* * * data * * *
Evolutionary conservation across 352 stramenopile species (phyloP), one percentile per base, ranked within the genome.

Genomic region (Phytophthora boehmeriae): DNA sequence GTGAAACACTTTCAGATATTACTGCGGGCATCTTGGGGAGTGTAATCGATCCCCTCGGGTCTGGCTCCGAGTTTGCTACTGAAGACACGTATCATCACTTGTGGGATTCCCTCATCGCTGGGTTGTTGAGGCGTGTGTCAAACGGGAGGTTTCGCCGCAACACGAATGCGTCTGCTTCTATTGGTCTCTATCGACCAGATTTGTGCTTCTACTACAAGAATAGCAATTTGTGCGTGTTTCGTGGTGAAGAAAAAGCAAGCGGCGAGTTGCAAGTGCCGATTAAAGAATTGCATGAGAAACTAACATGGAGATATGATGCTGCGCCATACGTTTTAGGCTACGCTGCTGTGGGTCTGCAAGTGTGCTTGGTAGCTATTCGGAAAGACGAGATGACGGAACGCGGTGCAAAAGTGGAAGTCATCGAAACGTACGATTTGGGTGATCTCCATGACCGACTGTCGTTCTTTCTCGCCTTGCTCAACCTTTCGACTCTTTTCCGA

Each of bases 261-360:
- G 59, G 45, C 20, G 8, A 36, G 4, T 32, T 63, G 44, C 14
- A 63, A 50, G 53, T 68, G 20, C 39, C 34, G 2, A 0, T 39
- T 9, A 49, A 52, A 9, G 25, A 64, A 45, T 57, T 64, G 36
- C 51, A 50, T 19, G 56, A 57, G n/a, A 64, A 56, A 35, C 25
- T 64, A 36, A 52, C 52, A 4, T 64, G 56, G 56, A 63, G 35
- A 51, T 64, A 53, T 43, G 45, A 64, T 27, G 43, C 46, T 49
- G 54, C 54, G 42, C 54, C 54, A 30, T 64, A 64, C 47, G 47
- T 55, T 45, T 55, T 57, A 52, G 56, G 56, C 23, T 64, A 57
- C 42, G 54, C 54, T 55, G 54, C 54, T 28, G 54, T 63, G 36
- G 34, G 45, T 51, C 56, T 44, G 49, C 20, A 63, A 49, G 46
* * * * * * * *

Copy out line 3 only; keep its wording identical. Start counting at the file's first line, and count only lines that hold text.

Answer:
Each of bases 261-360: